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So you need to have questions that show these ideas rather than telling the reader explicitly? For the first one, think about what the athletes could be doing that could show they think they are cool. Like “the athletes leaned back against the wall, sunglasses on, ignoring the teachers who were asking them to go to class.” For the second, think about what sorts of natural scenes could be absorbing. Like “when we came around the corner of the trail and saw Mt. Rainier for the first time, we stood and looked at the view for nearly an hour.
This is what comes to mind for me:
- While the rest of the school put their hands over their hearts during the National Anthem, the entire football team cocked back their heads and kept their hands behind their backs.
- It only took a few minutes of hiking along the southern trail of the state park before we turned around and realized we could no longer see the city.
You might want to try thinking about some of your own experiences that relate to these topics. The goal is to use specific details to convey the general idea.
In pristine uniforms not yet stained by grass, mud, or blood, the athletes charged onto the field prepared to crush their opponents, and the cheerleaders leaped into the air like young gazelles with their ponytails swishing.
Mere minutes after entering the Great Smoky Mountain National park, I could feel the hectic nature of life being shed like an old skin as the sights and sounds of mother nature enfolded me in a peaceful and soothing stillness.
1. The players stalked onto the field, their egos rising above the tumult of the stadium.
2. We gazed in awe at the majestic landscape before us.
A tip I would use is to make sure that your sentences contain emotive language to show the audience what to think and feel about the scene you are trying to create.
The adage "show, don't tell" has always struck me as a confusing one. After all, it's talking about writing and, when we write, we by definition tell: I have told you something in these two-and-a-half lines of type! Maybe a better way to say it (I forget the person who originated that adage), is "demonstrate or illustrate, don't explicate or explain." Here is explaining: Josh was arrogant and vain because he had the best free throw and the best hair. He never even said hello to a studetn who wasn't a Varsity athelete. He never said "Excuse me" when he bumped into someone in the hall.
Here is demonstrating or illustrating (I hope): Josh climbed out of his Mazda MX-5 Miada, stormy blue to match his Varsity jacket. Though his tastfully dissheveled hair was perfect, he ran a hand through it as though to improve it, knowing you can't improve perfection. Timmy, the Sophomore ball boy for the B-ball team, walked past Josh, as every morning, and called out a hopeful, "Good morning!" as every morning, only to be greeted by a blank but condescending stare trimmed by Josh's perpetual smug smile ... as every morning.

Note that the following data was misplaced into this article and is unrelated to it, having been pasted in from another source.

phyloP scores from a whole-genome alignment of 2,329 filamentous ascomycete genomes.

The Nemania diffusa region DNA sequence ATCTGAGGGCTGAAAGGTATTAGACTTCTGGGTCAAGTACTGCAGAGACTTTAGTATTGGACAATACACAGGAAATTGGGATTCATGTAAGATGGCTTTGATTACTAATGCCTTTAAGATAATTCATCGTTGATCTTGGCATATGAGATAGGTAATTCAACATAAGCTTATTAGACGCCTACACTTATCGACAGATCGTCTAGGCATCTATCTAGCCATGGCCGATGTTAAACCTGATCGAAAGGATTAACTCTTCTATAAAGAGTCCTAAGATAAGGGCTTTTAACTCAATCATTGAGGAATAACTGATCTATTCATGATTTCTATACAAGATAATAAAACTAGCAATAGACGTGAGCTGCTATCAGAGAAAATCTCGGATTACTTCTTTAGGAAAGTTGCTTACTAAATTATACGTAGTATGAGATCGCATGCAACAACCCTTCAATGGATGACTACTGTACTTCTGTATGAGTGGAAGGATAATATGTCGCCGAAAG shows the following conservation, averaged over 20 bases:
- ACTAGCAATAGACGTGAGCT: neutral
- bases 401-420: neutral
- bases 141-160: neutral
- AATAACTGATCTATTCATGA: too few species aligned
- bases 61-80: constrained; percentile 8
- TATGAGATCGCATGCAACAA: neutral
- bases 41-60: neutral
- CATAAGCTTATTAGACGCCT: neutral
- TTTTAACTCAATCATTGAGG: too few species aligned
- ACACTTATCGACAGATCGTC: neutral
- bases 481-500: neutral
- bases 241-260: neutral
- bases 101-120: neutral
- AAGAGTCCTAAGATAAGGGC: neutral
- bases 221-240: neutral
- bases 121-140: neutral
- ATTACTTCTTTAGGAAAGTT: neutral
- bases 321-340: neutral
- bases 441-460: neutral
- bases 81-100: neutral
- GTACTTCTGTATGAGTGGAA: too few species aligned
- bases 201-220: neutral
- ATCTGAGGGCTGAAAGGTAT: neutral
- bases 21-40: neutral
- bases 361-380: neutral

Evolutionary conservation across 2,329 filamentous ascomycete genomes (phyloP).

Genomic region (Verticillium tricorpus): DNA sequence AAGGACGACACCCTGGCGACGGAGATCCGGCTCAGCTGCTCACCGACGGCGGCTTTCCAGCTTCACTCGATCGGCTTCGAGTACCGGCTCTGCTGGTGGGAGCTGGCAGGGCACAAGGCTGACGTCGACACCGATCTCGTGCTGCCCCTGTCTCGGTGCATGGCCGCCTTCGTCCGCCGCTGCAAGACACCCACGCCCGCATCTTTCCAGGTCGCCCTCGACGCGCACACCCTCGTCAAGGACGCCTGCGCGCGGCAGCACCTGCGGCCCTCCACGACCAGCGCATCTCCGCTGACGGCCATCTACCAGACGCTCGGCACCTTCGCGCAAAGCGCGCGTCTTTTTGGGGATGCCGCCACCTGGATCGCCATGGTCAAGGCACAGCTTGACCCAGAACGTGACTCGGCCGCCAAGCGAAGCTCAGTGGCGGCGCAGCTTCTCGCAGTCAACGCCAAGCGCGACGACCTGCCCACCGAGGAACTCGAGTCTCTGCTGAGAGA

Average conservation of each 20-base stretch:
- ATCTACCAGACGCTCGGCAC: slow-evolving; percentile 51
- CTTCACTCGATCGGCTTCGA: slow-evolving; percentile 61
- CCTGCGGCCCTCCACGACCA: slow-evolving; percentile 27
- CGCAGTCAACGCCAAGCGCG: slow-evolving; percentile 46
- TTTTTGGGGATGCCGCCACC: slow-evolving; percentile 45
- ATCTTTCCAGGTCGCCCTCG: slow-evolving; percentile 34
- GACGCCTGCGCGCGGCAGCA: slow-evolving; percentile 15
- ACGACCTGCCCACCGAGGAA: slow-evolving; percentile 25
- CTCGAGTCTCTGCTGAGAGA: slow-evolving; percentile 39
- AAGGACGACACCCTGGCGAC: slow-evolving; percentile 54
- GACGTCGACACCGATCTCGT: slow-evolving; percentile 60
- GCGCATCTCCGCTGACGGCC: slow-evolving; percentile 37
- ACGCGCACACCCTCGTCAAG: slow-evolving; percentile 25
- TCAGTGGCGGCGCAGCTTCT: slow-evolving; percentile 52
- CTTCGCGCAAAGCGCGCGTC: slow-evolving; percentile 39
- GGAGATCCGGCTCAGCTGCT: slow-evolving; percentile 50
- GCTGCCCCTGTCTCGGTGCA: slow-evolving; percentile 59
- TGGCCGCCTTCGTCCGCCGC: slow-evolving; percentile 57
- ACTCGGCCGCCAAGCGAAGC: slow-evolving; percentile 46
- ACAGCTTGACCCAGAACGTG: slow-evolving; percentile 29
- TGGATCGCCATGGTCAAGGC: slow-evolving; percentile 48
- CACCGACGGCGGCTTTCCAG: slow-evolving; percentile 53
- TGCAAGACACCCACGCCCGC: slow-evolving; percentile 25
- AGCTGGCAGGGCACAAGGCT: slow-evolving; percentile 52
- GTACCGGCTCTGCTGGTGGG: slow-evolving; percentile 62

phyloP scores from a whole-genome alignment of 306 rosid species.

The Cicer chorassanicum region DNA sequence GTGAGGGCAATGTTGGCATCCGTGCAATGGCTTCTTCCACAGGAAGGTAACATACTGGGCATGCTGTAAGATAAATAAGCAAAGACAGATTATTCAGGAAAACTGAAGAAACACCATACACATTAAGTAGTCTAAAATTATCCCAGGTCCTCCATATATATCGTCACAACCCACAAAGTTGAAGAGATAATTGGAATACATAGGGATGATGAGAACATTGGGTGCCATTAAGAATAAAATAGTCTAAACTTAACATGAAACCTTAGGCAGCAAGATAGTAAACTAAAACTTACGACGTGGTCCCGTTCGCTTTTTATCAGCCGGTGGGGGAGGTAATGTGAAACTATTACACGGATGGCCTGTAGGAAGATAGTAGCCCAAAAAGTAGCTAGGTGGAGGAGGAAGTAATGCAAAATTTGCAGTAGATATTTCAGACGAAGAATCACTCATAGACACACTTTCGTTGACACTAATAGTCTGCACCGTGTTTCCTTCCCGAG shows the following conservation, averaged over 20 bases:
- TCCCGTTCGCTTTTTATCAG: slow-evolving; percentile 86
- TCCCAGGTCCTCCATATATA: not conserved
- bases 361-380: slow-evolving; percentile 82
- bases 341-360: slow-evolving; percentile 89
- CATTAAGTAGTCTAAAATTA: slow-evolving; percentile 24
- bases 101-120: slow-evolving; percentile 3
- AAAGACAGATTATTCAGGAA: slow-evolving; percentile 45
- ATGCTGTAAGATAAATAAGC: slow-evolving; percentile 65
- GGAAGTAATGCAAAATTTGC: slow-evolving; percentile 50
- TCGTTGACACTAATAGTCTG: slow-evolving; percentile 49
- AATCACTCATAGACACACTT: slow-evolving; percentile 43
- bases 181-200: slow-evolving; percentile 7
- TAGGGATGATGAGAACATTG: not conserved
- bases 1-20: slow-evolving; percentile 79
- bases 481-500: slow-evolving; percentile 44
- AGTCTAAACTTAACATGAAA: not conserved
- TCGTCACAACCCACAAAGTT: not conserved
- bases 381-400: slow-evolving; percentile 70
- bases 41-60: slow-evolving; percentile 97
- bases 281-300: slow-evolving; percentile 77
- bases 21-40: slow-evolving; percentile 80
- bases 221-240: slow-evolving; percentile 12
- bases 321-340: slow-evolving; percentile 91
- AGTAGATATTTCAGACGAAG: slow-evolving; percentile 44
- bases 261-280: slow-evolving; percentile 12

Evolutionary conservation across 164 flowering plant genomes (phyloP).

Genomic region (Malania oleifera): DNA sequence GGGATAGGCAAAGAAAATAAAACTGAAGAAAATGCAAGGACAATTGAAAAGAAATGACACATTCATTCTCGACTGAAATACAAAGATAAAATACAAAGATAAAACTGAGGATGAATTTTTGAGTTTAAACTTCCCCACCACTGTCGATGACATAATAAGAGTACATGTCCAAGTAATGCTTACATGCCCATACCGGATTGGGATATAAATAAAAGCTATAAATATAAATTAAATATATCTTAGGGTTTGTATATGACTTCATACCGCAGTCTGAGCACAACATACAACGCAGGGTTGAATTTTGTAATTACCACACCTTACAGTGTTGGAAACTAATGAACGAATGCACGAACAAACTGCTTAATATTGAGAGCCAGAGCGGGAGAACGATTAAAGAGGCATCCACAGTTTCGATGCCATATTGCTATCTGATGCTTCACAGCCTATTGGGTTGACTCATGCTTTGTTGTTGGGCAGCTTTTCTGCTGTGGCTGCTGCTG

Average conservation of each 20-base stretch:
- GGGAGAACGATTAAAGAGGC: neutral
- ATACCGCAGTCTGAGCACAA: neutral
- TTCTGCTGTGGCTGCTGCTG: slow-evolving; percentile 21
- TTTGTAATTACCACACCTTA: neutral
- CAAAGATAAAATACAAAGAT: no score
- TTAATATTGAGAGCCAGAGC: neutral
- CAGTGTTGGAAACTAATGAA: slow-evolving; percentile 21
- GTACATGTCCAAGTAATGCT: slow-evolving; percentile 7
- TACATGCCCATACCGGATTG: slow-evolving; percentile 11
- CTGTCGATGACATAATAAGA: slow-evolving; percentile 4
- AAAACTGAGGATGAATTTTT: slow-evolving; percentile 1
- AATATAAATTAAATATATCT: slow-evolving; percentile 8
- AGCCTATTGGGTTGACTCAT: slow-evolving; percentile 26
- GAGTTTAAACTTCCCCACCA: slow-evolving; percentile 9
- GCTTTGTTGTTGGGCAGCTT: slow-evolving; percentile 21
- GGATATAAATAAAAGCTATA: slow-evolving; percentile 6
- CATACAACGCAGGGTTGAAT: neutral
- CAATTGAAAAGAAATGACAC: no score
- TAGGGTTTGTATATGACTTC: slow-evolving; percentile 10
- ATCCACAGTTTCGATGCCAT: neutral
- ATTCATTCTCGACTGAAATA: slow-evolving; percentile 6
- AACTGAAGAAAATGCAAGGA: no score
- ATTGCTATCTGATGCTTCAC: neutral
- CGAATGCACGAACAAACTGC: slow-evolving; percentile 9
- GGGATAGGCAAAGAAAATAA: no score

Well, you get the drift. The first one, explicating/explaining, is equal to "tell." The second one, demonstrate and illustrate, is equal to "show." In the first one I told you that Josh, an athlete, thinks he's cool. In the second one, I showed you that he thinks he's cool: arrogant, vain, unfeeling, rude, inconsiderate. I "show" this by putting Josh in real-life circumstances and letting his inner being take over and show itself off: his car, his car color, his hair, his stare at Timmy; his Varsity jacket.
This beginning for "athelets who think they are cool" should get you started and provide you with a clearer understanding of what "show" and "tell" are actually about: demonstrate/illustrate and explain/explicate.
The information you have been given is all correct and should help you. For post seven, I have never seen this old adage explained or explicated so clearly! The demonstrate or illustrate examples so clearly show the athletes being cool. I would print out these ideas and keep them for future reference because the idea of illustrating instead of explaining will be part of your writing from now on. Every English teacher, as well as other subject teachers, looks for the "show, not tell" adage which has been so clearly illustrated for you!
Here are two examples of "showing not telling" as concerns the two lines you provided:
1. The athletes think they are cool:
Barging through the crowd at the neighborhood roadhouse, the athletes from the college football team brazenly elbowed others away from the crowded bar and ordered a round of shots to celebrate their latest victory.
2. Mother Nature absorbed us.
The sheets of pounding rain tore holes through my old, fragile umbrella, causing it to droop and look like a pathetic left over lone Swiss cheese slice at a particularly banal $5 smorgasbord.
Mark Twain once said:
"Don't say the old lady screamed. Bring her on and let her scream."
When writing, the difference between telling and showing is in providing bold imagery, diction, and figurative language. If you want to show the athletes thinking they are cool, then provide interesting, memorable details.
1.The athletes think they are cool.
The already-bored jocks at the back of the room rolled their eyes at my speech about the importance of homework.
2. Mother Nature absorbed us.
Soon we were lost in the dense green of the bog and the haze of a million stinging midges.
In Latin you could show this by saying: "Atletae sunt coolum cogitant" ("coolum" is my Latin word for "cool" jajajajaja). Then you could say "Natura nos arripit." If not, I don't know what you're talking about....
Oops! I should have said "absorbED" not "absorbs." So it should read: "...arripuit."
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